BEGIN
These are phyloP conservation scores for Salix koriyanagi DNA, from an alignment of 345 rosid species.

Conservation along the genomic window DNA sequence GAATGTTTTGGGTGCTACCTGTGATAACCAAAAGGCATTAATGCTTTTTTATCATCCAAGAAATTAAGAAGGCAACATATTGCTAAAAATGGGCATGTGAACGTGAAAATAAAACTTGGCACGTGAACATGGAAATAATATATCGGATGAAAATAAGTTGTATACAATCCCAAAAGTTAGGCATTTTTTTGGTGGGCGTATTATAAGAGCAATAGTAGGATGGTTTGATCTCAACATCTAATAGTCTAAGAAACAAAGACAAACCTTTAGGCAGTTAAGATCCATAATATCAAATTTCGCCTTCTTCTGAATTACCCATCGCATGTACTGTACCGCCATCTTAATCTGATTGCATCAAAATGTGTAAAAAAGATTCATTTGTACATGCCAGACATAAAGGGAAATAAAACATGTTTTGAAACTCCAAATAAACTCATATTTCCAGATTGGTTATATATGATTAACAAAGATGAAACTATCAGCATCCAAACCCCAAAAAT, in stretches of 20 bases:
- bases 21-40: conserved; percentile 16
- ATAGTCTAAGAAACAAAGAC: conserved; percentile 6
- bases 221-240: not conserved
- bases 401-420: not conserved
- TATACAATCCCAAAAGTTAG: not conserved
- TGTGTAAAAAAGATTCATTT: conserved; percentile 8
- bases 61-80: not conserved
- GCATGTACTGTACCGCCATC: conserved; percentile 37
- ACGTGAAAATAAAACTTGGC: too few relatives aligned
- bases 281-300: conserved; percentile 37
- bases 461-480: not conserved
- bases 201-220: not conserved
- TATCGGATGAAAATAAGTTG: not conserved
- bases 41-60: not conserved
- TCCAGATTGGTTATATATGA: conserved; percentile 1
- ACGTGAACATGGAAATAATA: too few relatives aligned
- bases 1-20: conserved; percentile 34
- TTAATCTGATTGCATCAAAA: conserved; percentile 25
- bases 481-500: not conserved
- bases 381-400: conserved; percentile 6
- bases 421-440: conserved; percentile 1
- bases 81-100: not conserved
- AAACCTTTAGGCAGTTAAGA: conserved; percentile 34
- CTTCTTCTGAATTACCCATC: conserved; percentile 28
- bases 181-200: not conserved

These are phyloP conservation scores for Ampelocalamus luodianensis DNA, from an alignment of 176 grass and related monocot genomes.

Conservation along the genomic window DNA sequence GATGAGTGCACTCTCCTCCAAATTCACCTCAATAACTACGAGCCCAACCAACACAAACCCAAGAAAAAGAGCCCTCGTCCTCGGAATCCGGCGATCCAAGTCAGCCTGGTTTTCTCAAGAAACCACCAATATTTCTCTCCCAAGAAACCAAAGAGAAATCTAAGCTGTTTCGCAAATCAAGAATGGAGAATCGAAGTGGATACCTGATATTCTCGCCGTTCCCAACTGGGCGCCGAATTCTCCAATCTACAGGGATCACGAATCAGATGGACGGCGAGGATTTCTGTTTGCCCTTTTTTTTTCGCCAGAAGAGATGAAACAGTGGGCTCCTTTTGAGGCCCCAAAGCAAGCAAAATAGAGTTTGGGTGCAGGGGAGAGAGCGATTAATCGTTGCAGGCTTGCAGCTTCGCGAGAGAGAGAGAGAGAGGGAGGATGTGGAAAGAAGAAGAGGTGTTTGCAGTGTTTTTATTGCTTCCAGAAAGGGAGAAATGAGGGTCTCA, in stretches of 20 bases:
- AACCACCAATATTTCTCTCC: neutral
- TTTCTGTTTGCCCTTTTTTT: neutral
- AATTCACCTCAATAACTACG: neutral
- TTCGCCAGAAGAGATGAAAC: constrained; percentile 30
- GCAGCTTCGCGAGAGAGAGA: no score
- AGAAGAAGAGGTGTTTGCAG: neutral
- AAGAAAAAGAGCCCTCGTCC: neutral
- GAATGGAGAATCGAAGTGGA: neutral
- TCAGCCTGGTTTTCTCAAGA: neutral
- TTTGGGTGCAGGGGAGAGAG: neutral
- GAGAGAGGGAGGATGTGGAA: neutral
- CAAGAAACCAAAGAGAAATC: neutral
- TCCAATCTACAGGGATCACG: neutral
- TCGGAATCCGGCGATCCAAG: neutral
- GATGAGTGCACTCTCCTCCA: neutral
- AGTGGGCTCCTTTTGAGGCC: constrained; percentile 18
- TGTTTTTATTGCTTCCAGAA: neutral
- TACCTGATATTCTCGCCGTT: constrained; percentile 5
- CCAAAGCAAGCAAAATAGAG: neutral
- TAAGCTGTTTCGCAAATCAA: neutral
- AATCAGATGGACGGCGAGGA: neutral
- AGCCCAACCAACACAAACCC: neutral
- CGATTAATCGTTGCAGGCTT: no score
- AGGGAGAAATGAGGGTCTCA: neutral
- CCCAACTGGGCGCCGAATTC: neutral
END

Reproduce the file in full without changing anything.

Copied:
These are phyloP conservation scores for Salix koriyanagi DNA, from an alignment of 345 rosid species.

Conservation along the genomic window DNA sequence GAATGTTTTGGGTGCTACCTGTGATAACCAAAAGGCATTAATGCTTTTTTATCATCCAAGAAATTAAGAAGGCAACATATTGCTAAAAATGGGCATGTGAACGTGAAAATAAAACTTGGCACGTGAACATGGAAATAATATATCGGATGAAAATAAGTTGTATACAATCCCAAAAGTTAGGCATTTTTTTGGTGGGCGTATTATAAGAGCAATAGTAGGATGGTTTGATCTCAACATCTAATAGTCTAAGAAACAAAGACAAACCTTTAGGCAGTTAAGATCCATAATATCAAATTTCGCCTTCTTCTGAATTACCCATCGCATGTACTGTACCGCCATCTTAATCTGATTGCATCAAAATGTGTAAAAAAGATTCATTTGTACATGCCAGACATAAAGGGAAATAAAACATGTTTTGAAACTCCAAATAAACTCATATTTCCAGATTGGTTATATATGATTAACAAAGATGAAACTATCAGCATCCAAACCCCAAAAAT, in stretches of 20 bases:
- bases 21-40: conserved; percentile 16
- ATAGTCTAAGAAACAAAGAC: conserved; percentile 6
- bases 221-240: not conserved
- bases 401-420: not conserved
- TATACAATCCCAAAAGTTAG: not conserved
- TGTGTAAAAAAGATTCATTT: conserved; percentile 8
- bases 61-80: not conserved
- GCATGTACTGTACCGCCATC: conserved; percentile 37
- ACGTGAAAATAAAACTTGGC: too few relatives aligned
- bases 281-300: conserved; percentile 37
- bases 461-480: not conserved
- bases 201-220: not conserved
- TATCGGATGAAAATAAGTTG: not conserved
- bases 41-60: not conserved
- TCCAGATTGGTTATATATGA: conserved; percentile 1
- ACGTGAACATGGAAATAATA: too few relatives aligned
- bases 1-20: conserved; percentile 34
- TTAATCTGATTGCATCAAAA: conserved; percentile 25
- bases 481-500: not conserved
- bases 381-400: conserved; percentile 6
- bases 421-440: conserved; percentile 1
- bases 81-100: not conserved
- AAACCTTTAGGCAGTTAAGA: conserved; percentile 34
- CTTCTTCTGAATTACCCATC: conserved; percentile 28
- bases 181-200: not conserved

These are phyloP conservation scores for Ampelocalamus luodianensis DNA, from an alignment of 176 grass and related monocot genomes.

Conservation along the genomic window DNA sequence GATGAGTGCACTCTCCTCCAAATTCACCTCAATAACTACGAGCCCAACCAACACAAACCCAAGAAAAAGAGCCCTCGTCCTCGGAATCCGGCGATCCAAGTCAGCCTGGTTTTCTCAAGAAACCACCAATATTTCTCTCCCAAGAAACCAAAGAGAAATCTAAGCTGTTTCGCAAATCAAGAATGGAGAATCGAAGTGGATACCTGATATTCTCGCCGTTCCCAACTGGGCGCCGAATTCTCCAATCTACAGGGATCACGAATCAGATGGACGGCGAGGATTTCTGTTTGCCCTTTTTTTTTCGCCAGAAGAGATGAAACAGTGGGCTCCTTTTGAGGCCCCAAAGCAAGCAAAATAGAGTTTGGGTGCAGGGGAGAGAGCGATTAATCGTTGCAGGCTTGCAGCTTCGCGAGAGAGAGAGAGAGAGGGAGGATGTGGAAAGAAGAAGAGGTGTTTGCAGTGTTTTTATTGCTTCCAGAAAGGGAGAAATGAGGGTCTCA, in stretches of 20 bases:
- AACCACCAATATTTCTCTCC: neutral
- TTTCTGTTTGCCCTTTTTTT: neutral
- AATTCACCTCAATAACTACG: neutral
- TTCGCCAGAAGAGATGAAAC: constrained; percentile 30
- GCAGCTTCGCGAGAGAGAGA: no score
- AGAAGAAGAGGTGTTTGCAG: neutral
- AAGAAAAAGAGCCCTCGTCC: neutral
- GAATGGAGAATCGAAGTGGA: neutral
- TCAGCCTGGTTTTCTCAAGA: neutral
- TTTGGGTGCAGGGGAGAGAG: neutral
- GAGAGAGGGAGGATGTGGAA: neutral
- CAAGAAACCAAAGAGAAATC: neutral
- TCCAATCTACAGGGATCACG: neutral
- TCGGAATCCGGCGATCCAAG: neutral
- GATGAGTGCACTCTCCTCCA: neutral
- AGTGGGCTCCTTTTGAGGCC: constrained; percentile 18
- TGTTTTTATTGCTTCCAGAA: neutral
- TACCTGATATTCTCGCCGTT: constrained; percentile 5
- CCAAAGCAAGCAAAATAGAG: neutral
- TAAGCTGTTTCGCAAATCAA: neutral
- AATCAGATGGACGGCGAGGA: neutral
- AGCCCAACCAACACAAACCC: neutral
- CGATTAATCGTTGCAGGCTT: no score
- AGGGAGAAATGAGGGTCTCA: neutral
- CCCAACTGGGCGCCGAATTC: neutral